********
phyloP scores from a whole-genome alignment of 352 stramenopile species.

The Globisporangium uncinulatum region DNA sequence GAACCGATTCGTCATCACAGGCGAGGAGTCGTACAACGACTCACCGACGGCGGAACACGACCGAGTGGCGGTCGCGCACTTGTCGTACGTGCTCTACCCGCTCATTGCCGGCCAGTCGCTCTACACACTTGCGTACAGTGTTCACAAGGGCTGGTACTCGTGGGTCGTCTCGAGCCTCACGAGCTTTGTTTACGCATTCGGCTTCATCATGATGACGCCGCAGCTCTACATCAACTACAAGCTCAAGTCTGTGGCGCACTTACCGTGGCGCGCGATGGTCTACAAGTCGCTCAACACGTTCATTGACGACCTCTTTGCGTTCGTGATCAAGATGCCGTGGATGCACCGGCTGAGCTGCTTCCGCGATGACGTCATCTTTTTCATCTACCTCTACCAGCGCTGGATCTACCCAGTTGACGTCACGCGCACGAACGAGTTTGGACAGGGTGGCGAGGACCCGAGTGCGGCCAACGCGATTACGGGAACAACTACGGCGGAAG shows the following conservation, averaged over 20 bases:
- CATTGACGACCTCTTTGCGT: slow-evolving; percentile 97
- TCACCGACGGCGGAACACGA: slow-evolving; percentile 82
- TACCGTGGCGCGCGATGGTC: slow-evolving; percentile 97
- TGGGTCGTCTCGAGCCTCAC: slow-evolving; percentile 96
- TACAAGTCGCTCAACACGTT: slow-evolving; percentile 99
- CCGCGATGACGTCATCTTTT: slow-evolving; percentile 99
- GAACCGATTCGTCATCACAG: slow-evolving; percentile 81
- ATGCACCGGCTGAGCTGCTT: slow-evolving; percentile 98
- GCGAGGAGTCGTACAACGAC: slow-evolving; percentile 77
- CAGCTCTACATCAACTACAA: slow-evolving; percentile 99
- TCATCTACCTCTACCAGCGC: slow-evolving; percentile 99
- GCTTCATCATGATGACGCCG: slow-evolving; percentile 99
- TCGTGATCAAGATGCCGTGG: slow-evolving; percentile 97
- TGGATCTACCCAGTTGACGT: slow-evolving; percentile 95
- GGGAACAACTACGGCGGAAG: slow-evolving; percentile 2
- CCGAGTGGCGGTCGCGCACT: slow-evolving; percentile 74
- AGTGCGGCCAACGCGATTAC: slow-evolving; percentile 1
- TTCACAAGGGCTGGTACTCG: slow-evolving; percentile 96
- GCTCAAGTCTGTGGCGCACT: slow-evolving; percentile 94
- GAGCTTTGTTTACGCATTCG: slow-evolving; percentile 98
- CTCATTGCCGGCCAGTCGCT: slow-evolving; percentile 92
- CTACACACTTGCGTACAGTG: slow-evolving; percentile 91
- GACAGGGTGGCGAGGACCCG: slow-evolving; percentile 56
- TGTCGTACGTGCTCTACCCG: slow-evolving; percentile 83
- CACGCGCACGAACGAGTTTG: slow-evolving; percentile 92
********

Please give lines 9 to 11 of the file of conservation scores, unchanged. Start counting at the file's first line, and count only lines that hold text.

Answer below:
- GAACCGATTCGTCATCACAG: slow-evolving; percentile 81
- ATGCACCGGCTGAGCTGCTT: slow-evolving; percentile 98
- GCGAGGAGTCGTACAACGAC: slow-evolving; percentile 77